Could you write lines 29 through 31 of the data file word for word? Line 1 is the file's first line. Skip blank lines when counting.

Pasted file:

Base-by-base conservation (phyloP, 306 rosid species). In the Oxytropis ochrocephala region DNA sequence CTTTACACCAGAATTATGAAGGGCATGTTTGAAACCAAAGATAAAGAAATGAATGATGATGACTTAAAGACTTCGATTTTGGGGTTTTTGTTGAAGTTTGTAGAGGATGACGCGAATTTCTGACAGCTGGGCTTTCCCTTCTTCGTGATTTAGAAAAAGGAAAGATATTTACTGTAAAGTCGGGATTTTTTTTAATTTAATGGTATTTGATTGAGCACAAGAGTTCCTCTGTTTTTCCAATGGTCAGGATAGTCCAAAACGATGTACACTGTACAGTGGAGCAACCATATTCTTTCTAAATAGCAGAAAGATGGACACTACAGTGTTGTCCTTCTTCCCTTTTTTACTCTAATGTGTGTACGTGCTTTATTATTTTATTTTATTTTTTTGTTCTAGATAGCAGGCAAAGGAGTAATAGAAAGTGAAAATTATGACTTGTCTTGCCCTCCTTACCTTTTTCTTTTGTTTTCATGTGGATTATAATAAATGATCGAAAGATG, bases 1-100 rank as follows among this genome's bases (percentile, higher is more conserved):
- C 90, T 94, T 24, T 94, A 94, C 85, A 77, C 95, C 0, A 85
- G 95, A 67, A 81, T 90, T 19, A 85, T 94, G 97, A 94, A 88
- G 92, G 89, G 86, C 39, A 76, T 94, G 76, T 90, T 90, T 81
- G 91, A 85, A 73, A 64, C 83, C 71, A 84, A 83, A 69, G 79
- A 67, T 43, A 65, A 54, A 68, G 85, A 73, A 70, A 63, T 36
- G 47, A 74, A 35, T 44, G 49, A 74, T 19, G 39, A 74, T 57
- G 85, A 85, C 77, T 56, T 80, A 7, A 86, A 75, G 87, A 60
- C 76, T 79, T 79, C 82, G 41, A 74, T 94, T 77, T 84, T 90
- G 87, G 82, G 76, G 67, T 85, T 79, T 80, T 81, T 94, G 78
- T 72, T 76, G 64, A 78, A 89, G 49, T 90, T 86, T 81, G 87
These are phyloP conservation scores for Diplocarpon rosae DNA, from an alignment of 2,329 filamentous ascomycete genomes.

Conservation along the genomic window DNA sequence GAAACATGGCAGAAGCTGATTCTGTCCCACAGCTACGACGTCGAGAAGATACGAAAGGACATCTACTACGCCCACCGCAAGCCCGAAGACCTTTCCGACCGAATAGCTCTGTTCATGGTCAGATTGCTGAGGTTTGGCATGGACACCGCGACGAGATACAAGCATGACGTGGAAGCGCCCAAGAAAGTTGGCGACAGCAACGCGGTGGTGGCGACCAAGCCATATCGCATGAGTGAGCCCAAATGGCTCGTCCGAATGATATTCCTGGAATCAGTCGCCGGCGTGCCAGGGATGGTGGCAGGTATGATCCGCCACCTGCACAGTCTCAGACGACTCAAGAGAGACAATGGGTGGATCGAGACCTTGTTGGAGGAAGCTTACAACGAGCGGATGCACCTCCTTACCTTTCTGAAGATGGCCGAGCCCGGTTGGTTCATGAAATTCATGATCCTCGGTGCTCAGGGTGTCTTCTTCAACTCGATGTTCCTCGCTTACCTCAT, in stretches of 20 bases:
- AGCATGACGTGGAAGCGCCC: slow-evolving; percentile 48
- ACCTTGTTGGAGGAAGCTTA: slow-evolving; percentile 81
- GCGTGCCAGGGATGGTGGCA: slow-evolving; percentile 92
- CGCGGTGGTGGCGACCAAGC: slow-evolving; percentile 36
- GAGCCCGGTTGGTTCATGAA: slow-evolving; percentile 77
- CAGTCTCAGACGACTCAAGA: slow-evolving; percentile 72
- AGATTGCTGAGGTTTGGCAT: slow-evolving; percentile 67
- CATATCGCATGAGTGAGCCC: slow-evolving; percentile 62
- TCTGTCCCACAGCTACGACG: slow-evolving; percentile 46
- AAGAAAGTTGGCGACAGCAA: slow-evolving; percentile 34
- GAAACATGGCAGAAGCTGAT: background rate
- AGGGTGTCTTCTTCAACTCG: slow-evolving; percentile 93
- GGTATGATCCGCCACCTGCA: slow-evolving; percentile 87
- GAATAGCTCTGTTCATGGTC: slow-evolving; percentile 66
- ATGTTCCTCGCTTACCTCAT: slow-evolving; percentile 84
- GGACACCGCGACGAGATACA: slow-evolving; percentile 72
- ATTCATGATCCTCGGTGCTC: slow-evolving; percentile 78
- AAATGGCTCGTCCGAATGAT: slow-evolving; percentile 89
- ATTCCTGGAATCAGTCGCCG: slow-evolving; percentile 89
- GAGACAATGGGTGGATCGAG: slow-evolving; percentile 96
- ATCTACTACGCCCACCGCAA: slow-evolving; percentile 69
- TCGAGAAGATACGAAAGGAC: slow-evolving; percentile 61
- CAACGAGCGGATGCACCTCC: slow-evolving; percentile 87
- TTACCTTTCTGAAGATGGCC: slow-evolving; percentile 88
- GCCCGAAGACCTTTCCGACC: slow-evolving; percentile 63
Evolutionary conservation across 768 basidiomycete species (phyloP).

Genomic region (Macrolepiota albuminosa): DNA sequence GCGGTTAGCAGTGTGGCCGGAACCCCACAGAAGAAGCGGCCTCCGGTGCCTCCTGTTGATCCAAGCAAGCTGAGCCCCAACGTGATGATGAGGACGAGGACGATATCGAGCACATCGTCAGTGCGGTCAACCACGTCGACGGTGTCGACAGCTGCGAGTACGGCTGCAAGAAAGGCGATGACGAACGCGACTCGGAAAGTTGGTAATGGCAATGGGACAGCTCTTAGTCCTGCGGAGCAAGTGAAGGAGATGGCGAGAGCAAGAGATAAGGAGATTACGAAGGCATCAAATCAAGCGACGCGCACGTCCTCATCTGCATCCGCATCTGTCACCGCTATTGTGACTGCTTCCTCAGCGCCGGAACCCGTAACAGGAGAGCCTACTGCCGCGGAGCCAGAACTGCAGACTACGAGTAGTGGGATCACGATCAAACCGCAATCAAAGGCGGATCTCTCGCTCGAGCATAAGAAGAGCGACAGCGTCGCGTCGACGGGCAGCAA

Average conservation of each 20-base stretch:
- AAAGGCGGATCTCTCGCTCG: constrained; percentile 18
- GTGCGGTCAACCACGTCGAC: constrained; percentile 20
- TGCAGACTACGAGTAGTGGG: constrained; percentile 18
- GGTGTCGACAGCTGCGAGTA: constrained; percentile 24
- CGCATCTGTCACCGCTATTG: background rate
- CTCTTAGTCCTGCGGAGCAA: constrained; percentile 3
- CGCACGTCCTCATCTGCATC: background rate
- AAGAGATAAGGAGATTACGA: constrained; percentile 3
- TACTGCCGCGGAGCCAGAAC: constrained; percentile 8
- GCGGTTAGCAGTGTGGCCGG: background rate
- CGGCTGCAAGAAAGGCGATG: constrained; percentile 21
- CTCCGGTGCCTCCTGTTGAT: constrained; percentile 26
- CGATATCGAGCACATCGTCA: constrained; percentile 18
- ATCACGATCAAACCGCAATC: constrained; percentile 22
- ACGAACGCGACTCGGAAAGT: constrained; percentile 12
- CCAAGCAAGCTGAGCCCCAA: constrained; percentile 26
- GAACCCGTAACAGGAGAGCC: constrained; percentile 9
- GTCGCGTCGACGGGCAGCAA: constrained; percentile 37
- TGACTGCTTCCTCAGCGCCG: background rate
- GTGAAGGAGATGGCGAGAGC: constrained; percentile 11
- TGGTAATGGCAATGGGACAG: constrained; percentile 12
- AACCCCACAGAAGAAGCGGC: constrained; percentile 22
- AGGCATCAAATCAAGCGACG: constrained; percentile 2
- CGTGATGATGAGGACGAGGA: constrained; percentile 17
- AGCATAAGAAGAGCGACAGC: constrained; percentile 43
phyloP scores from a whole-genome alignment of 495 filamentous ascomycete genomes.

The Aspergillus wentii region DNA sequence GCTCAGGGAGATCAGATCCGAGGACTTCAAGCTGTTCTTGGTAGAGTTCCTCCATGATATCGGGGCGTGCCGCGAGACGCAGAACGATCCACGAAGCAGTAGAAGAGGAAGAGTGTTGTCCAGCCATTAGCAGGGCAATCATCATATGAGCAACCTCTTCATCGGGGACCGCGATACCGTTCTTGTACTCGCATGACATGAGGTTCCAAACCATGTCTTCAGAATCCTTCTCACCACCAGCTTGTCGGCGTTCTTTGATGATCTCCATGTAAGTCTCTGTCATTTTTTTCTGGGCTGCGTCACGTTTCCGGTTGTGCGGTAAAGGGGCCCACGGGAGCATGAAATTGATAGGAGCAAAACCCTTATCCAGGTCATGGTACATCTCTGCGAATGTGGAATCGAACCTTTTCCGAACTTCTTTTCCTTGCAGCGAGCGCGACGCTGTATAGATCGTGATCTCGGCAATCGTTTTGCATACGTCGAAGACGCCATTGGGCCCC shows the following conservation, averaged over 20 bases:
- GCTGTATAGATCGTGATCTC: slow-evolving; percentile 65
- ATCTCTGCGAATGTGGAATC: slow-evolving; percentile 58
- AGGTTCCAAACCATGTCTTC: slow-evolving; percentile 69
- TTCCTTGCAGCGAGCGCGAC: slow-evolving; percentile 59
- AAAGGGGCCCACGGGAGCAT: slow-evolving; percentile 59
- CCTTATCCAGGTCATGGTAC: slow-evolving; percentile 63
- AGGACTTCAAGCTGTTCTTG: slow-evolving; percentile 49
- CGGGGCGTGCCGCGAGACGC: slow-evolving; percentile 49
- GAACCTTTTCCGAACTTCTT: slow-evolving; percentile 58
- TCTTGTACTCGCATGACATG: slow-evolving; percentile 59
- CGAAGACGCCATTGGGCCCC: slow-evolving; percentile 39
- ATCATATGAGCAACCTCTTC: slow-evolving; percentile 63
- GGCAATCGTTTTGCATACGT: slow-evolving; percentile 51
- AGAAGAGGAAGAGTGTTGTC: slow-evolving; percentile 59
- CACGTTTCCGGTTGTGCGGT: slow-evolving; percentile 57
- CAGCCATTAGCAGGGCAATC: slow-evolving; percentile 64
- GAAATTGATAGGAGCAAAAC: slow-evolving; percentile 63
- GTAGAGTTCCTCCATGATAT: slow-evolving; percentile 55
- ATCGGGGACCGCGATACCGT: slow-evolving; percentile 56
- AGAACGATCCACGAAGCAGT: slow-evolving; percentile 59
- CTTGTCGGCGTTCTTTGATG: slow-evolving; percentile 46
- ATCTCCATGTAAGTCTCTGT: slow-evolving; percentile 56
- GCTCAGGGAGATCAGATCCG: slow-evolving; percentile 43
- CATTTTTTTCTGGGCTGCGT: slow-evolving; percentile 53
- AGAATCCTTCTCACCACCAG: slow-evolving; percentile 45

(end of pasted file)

- GGACACCGCGACGAGATACA: slow-evolving; percentile 72
- ATTCATGATCCTCGGTGCTC: slow-evolving; percentile 78
- AAATGGCTCGTCCGAATGAT: slow-evolving; percentile 89